The founder of Evergrande has used $1.1 billion of his own money to pay down company debt, pledging mansions and selling art to raise funds

According to China Business News, the founder and chairman of China Evergrande has already used about 7 billion Chinese yuan of his own money to keep the company going.

According to an unnamed source, it's just Hui personally raising money for Evergrande.

The world's most indebted developer is the real-estate giant. It was able to pay off several coupons just in time, averting a default that could have sent the rest of the sector into crisis.

Chinese authorities have told Hui to use his own money to pay off the debt.

From July 1 to July 31, the CBN says, Hui has raised over $1 billion from selling personal assets. Basic operations have been carried out with the money injected into Evergrande. The company has to pay bond interest, staff salaries, and keep building projects going even though they are not conducting any corporate fundraising.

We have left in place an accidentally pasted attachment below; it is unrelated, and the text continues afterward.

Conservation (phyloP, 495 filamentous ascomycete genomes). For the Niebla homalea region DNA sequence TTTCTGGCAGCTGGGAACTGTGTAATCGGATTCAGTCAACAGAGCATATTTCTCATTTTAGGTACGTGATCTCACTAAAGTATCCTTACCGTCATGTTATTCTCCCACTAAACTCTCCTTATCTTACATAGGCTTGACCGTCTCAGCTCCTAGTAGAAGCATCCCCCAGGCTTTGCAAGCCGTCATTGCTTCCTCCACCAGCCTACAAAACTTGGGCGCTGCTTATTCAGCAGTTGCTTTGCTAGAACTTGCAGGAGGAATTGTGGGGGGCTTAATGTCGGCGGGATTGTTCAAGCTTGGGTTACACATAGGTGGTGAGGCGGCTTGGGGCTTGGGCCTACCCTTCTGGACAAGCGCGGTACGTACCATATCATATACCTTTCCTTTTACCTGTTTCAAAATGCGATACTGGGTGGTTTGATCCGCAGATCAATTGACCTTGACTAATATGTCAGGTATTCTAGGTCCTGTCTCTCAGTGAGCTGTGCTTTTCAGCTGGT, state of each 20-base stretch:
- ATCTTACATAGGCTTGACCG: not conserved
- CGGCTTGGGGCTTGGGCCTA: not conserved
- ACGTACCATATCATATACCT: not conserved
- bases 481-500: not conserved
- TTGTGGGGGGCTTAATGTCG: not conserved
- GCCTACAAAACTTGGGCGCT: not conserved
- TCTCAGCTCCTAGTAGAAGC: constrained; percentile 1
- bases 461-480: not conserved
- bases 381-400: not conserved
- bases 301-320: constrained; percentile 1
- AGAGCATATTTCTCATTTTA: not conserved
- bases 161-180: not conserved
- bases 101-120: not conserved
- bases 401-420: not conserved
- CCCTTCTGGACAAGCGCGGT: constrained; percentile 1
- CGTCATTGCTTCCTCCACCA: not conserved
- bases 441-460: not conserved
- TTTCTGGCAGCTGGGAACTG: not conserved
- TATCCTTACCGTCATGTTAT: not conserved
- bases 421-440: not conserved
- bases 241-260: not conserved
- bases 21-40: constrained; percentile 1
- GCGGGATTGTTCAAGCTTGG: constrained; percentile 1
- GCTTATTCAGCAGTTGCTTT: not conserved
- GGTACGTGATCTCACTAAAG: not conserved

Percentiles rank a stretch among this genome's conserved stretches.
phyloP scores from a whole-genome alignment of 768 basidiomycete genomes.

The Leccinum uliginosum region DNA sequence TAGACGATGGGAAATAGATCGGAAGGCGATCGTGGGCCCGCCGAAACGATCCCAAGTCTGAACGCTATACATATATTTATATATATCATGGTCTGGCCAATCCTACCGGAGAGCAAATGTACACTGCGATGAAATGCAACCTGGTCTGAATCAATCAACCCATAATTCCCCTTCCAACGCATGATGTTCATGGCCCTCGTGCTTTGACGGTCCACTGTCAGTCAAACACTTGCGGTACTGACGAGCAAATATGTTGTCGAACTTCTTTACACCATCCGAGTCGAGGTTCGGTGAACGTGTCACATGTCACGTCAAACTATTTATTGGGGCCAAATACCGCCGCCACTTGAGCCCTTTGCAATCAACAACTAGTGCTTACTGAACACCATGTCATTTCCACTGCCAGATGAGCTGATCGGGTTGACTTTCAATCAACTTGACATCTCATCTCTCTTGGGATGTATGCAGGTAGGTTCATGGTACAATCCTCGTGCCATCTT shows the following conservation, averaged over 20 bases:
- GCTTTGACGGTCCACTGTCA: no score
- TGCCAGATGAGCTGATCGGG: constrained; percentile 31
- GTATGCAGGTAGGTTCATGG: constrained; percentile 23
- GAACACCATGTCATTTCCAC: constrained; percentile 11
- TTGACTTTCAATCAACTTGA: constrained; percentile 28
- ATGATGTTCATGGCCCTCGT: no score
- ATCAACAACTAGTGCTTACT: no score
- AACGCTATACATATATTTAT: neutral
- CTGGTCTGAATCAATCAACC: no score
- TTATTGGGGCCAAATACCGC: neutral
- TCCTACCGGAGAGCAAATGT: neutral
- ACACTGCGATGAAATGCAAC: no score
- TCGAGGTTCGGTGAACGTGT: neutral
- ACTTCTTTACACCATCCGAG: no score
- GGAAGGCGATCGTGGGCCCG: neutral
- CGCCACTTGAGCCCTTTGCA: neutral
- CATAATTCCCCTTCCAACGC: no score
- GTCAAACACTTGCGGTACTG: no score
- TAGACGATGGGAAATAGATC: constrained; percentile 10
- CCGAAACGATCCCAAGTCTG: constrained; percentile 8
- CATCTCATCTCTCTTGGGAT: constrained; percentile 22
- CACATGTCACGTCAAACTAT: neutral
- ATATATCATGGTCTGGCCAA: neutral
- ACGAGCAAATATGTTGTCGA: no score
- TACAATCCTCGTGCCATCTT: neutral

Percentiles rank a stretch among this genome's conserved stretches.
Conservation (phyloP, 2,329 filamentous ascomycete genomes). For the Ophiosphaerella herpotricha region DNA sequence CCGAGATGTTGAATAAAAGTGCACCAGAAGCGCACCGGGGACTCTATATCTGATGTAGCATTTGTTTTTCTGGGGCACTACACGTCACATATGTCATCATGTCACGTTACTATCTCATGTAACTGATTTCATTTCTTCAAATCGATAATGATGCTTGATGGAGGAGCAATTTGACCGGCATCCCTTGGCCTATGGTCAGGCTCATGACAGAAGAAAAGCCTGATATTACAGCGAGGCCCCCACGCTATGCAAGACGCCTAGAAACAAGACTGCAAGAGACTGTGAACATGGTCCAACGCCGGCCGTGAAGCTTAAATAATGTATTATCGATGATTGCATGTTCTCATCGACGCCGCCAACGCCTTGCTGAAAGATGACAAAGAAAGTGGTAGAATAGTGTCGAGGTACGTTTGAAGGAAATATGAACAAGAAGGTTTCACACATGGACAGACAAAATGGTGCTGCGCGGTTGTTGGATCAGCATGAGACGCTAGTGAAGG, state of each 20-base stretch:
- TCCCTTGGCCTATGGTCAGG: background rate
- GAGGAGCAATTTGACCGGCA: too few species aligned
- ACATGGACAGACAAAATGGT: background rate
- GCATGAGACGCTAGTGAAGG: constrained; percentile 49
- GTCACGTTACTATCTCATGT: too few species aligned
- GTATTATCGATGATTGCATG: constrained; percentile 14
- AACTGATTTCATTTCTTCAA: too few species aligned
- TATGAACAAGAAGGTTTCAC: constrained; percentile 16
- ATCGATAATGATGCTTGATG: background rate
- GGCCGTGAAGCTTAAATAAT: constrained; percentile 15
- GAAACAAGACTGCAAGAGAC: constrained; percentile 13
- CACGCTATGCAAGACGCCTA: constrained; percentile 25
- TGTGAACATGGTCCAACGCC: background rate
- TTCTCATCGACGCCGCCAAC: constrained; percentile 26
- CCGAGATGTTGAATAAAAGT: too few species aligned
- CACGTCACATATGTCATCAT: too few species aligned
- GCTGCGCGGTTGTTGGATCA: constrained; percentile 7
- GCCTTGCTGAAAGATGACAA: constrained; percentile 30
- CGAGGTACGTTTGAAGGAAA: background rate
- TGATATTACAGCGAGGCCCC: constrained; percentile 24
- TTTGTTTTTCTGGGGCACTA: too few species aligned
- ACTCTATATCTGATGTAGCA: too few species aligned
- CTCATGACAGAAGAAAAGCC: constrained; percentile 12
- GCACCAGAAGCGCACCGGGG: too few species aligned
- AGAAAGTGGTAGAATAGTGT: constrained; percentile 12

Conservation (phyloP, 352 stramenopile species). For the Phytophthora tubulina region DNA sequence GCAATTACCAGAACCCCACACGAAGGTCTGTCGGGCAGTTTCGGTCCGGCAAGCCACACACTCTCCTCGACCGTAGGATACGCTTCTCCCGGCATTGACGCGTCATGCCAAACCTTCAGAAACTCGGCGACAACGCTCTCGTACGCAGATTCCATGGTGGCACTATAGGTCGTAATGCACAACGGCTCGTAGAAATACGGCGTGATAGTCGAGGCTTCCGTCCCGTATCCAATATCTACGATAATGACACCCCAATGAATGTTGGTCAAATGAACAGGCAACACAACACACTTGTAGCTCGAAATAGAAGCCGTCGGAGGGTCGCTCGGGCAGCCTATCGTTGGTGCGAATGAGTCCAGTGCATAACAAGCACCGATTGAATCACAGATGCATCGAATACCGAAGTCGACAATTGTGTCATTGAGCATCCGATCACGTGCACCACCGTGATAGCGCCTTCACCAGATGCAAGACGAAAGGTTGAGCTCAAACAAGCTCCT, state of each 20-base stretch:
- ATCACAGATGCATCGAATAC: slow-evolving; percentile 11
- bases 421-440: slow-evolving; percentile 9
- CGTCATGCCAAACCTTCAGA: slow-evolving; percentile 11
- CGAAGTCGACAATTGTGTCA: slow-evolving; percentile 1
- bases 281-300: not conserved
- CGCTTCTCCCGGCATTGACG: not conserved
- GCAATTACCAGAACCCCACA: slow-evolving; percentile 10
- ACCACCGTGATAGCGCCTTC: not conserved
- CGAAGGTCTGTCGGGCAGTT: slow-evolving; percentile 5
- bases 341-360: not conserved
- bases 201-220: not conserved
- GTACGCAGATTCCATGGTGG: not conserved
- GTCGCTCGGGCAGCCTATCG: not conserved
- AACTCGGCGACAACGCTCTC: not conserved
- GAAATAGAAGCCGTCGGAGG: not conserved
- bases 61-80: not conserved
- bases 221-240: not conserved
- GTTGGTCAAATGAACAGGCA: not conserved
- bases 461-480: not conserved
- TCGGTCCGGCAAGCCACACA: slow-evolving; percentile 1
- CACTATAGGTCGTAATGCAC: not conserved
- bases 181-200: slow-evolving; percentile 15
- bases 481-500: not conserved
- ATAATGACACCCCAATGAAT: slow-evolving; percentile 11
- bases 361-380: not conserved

The outlet did not specify which personal assets the billionaire sold, but reports of the billionaire pledging and disposing assets have been rife.

The company sold two of its private jets for more than $50 million last month. It has been losing money on the fire sales of its corporate assets.

Evergrande is selling its entire stake in the film and streaming television company for HK$2.13 billion at a loss of HK$8.6 billion. Dutch electric motor maker e-Traction was sold by Evergrande for 2 million euros, or about $2 million, a 97 percent discount on its purchase price.

The 60-meter yacht called "Event" is estimated to be worth $60 million, and a private jet, according to Chinese media reports.

The effort could still count since Evergrande owes $300 billion, but it wouldn't make much of a difference.

The director of the Asia Global Institute think tank said that he needed to show that he was using his personal assets to pay off his debts. He needs to show good will in order to avoid more serious consequences.

Evergrande did not reply to Insider's request for comment.